(By Simon Abah)
“To say that Nigeria’s education is in a comatose state is not contestable, especially in the public sector and this is made worse today by the attitude of teachers. Due to the deficit in the public educational sector, other alternatives have sprung up, notably the private sector. Unlike some of the public schools that lack proper ventilation and other basics, these new schools provide a convivial aesthetic environment but again the private schools have their own challenges.“
IT MIGHT have been absolutely impossible to graduate with honours if I were an undergraduate today faced with the same circumstances I encountered whilst a student of no-less a school than the University of Ibadan, Nigeria. If my recollection obliges me in the approved manner, I studied hard to pass over 61 courses in that ivory tower; this was no chance occurrence because the university runs the arduous 7 points CGPA system.
What did the university lecturers in that great school do right that other lecturers in other schools today are openly exploiting in the wrong? The professors, many of whom I was fortunate enough to pass under their expert hand, never asked me and my contemporaries to pay for hand-outs. They were proud people with dignity, who couldn’t have condescended so low as to ask students for money for teaching materials so they can be trained.
A lot of these lecturers, some of whom have passed on to the other world, took pride in describing the respectable old days, as students, when they trained in the best of environments, under good teachers. Their minds were kept busy by those sages who saw things from a positive perspective and always showed acts of kindness which they opined. The same may perhaps teach more about the love of God than many sermons.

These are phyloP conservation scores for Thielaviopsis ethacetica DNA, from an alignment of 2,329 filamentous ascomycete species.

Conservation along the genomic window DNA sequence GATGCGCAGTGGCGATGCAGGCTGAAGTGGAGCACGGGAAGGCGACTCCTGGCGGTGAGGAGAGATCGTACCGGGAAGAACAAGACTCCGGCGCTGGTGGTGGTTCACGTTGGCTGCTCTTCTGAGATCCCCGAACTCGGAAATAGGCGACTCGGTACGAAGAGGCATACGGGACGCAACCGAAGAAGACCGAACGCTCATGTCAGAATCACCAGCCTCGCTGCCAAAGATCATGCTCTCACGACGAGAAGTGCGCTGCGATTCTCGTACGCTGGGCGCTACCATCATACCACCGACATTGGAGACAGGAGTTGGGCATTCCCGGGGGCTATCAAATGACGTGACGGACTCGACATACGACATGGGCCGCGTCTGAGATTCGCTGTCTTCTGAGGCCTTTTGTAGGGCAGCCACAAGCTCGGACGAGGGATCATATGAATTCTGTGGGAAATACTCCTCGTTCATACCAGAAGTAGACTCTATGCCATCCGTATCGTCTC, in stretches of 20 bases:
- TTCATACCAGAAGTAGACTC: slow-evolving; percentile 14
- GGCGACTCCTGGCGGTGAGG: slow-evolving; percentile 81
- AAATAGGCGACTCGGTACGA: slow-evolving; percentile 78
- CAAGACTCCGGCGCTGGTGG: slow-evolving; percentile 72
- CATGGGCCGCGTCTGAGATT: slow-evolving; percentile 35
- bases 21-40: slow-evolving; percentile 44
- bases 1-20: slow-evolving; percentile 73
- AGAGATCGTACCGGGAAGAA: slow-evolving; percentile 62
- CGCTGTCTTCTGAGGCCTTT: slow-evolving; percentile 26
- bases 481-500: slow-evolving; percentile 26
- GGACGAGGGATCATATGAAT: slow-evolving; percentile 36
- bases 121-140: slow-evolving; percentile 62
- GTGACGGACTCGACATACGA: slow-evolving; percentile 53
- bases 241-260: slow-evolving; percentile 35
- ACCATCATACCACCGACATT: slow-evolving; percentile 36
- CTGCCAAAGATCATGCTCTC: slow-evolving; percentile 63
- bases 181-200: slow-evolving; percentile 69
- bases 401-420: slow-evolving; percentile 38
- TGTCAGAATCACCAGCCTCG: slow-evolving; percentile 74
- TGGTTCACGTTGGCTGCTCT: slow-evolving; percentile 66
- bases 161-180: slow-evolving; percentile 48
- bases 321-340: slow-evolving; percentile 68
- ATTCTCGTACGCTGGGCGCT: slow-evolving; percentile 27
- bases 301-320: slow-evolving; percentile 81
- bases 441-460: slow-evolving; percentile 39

If these lecturers had asked me to pay N5, 000 or N3, 000 per hand-out in most cases (today’s rate), I may have ended up paying either N305, 000 for the 61 courses I studied for at N5, 000 per hand-out, orN183,000 for the same number of courses at N3,000. This is outside of the needed school levies and self-maintenance allowance that students would have to carry throughout the period of their course of study.
In lieu of the above, I may well have been unschooled at the university level because I lost my forebear shortly before I gained admission into that renowned institution. Not many students today are as lucky as I was. Lecturers in most schools today at undergraduate and up-to graduate schools brandish the sale of hand-outs without embarrassment.
They need to copy the ideal model from the University of Ibadan and other great schools that value education and where they see it as a not-for-profit venture. These great men came to classes prepared and lectured without reading habitually from a prepared script. They went out of their way also to collect materials from books they authored and others elsewhere, (with the goal to enrich the mental power of students) which they gave to the class monitor without charge, with a strict instruction to make copies at the photocopying centres for all students. All we did was that, we went to the photocopying centres and paid to get copies of the recommended text. Not one person ever paid monies to any lecturer as a compulsory fee for hand-outs.